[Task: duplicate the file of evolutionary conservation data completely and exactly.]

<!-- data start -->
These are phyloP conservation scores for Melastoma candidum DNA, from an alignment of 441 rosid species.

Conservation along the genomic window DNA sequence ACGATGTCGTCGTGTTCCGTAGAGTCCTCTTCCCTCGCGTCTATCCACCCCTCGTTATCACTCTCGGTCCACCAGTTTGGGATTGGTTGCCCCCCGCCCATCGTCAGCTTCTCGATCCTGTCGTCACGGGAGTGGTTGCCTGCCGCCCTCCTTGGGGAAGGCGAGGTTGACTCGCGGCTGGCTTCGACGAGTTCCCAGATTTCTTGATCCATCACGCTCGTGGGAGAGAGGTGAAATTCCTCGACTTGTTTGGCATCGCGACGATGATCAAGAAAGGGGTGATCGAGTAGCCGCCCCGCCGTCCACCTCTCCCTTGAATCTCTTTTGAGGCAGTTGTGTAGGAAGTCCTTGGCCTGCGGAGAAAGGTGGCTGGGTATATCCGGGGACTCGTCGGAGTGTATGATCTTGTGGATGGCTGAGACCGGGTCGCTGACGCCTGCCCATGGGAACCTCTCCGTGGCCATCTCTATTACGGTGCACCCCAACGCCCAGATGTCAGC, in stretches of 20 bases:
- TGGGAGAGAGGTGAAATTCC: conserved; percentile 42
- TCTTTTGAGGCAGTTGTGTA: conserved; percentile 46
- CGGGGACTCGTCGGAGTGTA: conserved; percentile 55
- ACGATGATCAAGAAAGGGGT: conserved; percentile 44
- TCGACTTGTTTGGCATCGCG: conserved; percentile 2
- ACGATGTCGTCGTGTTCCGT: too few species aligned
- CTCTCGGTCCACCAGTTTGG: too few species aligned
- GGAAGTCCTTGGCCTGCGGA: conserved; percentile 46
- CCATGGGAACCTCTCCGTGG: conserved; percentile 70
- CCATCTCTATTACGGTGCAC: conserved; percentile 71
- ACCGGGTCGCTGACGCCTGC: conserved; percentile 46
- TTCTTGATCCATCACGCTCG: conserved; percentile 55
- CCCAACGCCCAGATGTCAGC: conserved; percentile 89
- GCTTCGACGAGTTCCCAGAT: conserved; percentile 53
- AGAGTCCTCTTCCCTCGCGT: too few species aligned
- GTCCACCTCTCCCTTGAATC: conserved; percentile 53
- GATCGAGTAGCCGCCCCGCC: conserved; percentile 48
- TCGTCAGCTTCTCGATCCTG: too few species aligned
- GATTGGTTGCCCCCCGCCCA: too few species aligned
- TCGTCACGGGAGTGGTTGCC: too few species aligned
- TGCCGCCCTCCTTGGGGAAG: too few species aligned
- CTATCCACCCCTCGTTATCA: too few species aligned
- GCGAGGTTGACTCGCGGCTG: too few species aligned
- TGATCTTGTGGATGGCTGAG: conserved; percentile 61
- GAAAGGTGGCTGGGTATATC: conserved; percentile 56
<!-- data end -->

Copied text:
These are phyloP conservation scores for Melastoma candidum DNA, from an alignment of 441 rosid species.

Conservation along the genomic window DNA sequence ACGATGTCGTCGTGTTCCGTAGAGTCCTCTTCCCTCGCGTCTATCCACCCCTCGTTATCACTCTCGGTCCACCAGTTTGGGATTGGTTGCCCCCCGCCCATCGTCAGCTTCTCGATCCTGTCGTCACGGGAGTGGTTGCCTGCCGCCCTCCTTGGGGAAGGCGAGGTTGACTCGCGGCTGGCTTCGACGAGTTCCCAGATTTCTTGATCCATCACGCTCGTGGGAGAGAGGTGAAATTCCTCGACTTGTTTGGCATCGCGACGATGATCAAGAAAGGGGTGATCGAGTAGCCGCCCCGCCGTCCACCTCTCCCTTGAATCTCTTTTGAGGCAGTTGTGTAGGAAGTCCTTGGCCTGCGGAGAAAGGTGGCTGGGTATATCCGGGGACTCGTCGGAGTGTATGATCTTGTGGATGGCTGAGACCGGGTCGCTGACGCCTGCCCATGGGAACCTCTCCGTGGCCATCTCTATTACGGTGCACCCCAACGCCCAGATGTCAGC, in stretches of 20 bases:
- TGGGAGAGAGGTGAAATTCC: conserved; percentile 42
- TCTTTTGAGGCAGTTGTGTA: conserved; percentile 46
- CGGGGACTCGTCGGAGTGTA: conserved; percentile 55
- ACGATGATCAAGAAAGGGGT: conserved; percentile 44
- TCGACTTGTTTGGCATCGCG: conserved; percentile 2
- ACGATGTCGTCGTGTTCCGT: too few species aligned
- CTCTCGGTCCACCAGTTTGG: too few species aligned
- GGAAGTCCTTGGCCTGCGGA: conserved; percentile 46
- CCATGGGAACCTCTCCGTGG: conserved; percentile 70
- CCATCTCTATTACGGTGCAC: conserved; percentile 71
- ACCGGGTCGCTGACGCCTGC: conserved; percentile 46
- TTCTTGATCCATCACGCTCG: conserved; percentile 55
- CCCAACGCCCAGATGTCAGC: conserved; percentile 89
- GCTTCGACGAGTTCCCAGAT: conserved; percentile 53
- AGAGTCCTCTTCCCTCGCGT: too few species aligned
- GTCCACCTCTCCCTTGAATC: conserved; percentile 53
- GATCGAGTAGCCGCCCCGCC: conserved; percentile 48
- TCGTCAGCTTCTCGATCCTG: too few species aligned
- GATTGGTTGCCCCCCGCCCA: too few species aligned
- TCGTCACGGGAGTGGTTGCC: too few species aligned
- TGCCGCCCTCCTTGGGGAAG: too few species aligned
- CTATCCACCCCTCGTTATCA: too few species aligned
- GCGAGGTTGACTCGCGGCTG: too few species aligned
- TGATCTTGTGGATGGCTGAG: conserved; percentile 61
- GAAAGGTGGCTGGGTATATC: conserved; percentile 56